We’re now able to read both the “whistleblower” report behind the latest case of the vapors among congressional Democrats, and the presidential phone call on which it is largely based.

Everyone should read both, because they will figure large in political conversations over the next few weeks.

The former is a fascinating document. Prepared by a CIA officer detailed to the White House, it is a crazy quilt of innuendo, salacious gossip, intelligence community tittle-tattle and snitching, with the odd sprinkling of published fact. Most of its points involve phrases like “officials informed me,” or “I was told that,” or “it was publicly reported that…” It opens with three disavowals of direct, personal knowledge in the first three paragraphs. But it does use the magic words and phrases on which the appropriate congressional committees can hang more “investigations.” Almost as those it was prepared for that end, rather than to draw people’s attention to real wrongdoing.

Central to the report is a July telephone conversation between President Trump and Volodymyr Zelenskyy, the newly-elected president of Ukraine. Neither is a professional politician; one is a businessman, the other, a comedian who sometimes played politicians on TV, so their conversation was not tightly scripted, nor particularly circumspect. This makes its unredacted release, and the hue-and-cry that made the release necessary, unfortunate. Angela Merkel and Emmanuel Macron will not be amused.

Hurt feelings among allies are the least of the problems in the Democrats’ train-wreck obsession with reversing the results of the 2016 presidential election — an obsession controlling them since Nov. 9 of that year.

More significant are questions about information, viewpoints, contingencies and other products of conversation between political leaders. What other president or prime minister is going to want to speak on the phone with an American president in future, knowing that their private comments might become public as the result of political pique on part of the opposition?

It is for this and other equally valid reasons that presidential communications, both internal and with foreign leaders, have generally been off-limits to Congress since Thomas Jefferson was president. No matter. Congressional Democrats now want to tear down this separation of Executive and Congressional powers, and damn the consequences. Because, Trump!

The current kerfuffle also serves to deepen people’s cynicism toward their political leaders. Consider that Democrats are itching to impeach a president for little more than telling a foreign leader that prosecuting the son of a former high-ranking government official would be okay, while ignoring what that same high ranking official said himself, about a different leader of the same state in a 2018 speech: “I said, you’re not getting the billion. I’m leaving in six hours. If the prosecutor is not fired, you’re not getting the money. Well, son of a b-tch. He got fired. And they put in place someone who was solid at the time.”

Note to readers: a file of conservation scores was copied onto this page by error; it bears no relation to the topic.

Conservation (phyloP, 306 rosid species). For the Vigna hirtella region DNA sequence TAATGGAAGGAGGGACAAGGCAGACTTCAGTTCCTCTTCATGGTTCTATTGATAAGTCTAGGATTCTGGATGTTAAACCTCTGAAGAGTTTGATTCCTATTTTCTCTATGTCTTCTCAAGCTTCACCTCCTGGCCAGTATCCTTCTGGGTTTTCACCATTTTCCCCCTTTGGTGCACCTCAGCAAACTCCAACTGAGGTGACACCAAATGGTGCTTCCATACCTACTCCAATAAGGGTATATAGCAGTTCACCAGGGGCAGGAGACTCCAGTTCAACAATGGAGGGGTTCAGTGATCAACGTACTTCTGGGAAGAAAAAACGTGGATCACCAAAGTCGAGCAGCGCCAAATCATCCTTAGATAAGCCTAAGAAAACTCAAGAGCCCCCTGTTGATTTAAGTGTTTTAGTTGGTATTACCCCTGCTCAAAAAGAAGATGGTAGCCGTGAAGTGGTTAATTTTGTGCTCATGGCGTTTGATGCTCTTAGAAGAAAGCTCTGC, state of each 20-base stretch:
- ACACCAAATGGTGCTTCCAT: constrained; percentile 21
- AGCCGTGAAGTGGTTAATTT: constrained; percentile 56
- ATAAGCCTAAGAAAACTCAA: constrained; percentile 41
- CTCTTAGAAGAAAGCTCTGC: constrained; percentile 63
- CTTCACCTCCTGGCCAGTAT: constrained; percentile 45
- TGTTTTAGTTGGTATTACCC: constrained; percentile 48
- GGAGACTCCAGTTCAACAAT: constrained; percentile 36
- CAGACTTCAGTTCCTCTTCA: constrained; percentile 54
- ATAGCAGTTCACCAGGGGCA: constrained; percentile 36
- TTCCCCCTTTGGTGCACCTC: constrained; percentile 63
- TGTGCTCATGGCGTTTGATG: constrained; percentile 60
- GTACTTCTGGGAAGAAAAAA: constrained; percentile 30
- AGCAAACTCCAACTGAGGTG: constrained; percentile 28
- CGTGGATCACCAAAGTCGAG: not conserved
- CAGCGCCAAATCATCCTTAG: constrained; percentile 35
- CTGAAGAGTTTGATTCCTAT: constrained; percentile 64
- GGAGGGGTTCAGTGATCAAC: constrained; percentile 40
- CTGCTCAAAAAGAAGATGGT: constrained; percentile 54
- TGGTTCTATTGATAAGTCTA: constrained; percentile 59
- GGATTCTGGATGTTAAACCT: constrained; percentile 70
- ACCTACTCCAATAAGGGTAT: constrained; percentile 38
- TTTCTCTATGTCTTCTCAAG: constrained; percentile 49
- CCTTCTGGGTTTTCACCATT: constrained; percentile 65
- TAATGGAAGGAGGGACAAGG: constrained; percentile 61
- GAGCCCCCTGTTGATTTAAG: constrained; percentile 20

By “solid,” I suppose he meant someone not stupid enough to think the rule of law applied to Vice President Joe Biden’s kid. Why is the first considered “Mafia Don language,” while the second doesn’t even warrant mention? Because, of course, Trump.

Finally, there is the question of attitudes toward the organs of government and the bureaucracy. There has been much hand-wringing among the Progressive political class about the cumulative effects of presidential criticism of, in particular, the intelligence community.

This ignores the actions of the community itself, from the likes of the smirking Peter Strzok and his paramour Lisa Page to former CIA Director James Clapper, to the current “whistleblower,” a CIA officer at the White House.

To a person they loathe the president, in the “whistleblower’s” case this was expressed to the intelligence community’s IG, which is why the Director of National Intelligence had reservations about the “whistleblower” to begin with: in context this appeared to be just another in a long line of mischaracterizations and outright lies about the president’s actions, promulgated by a partisan hack for political advantage.

Because this is what hackery does: given enough of it, anything one says becomes questionable, even when true. Adam Schiff probably ought to consider that carefully before he fibs about Trump again.

There is also the overall effect of this nonsense, In time people may decide that the Federal government isn’t worth saving, because it ignores the people’s business. It’s just the political equivalent of small children whining because they didn’t win a game.

When that day comes, and it will, thank a Democrat for the country’s collapse.

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Morgan Liddick, who lives in Stuarts Draft, is a columnist for The News Virginian. His column is published the first and third Wednesday of each month.

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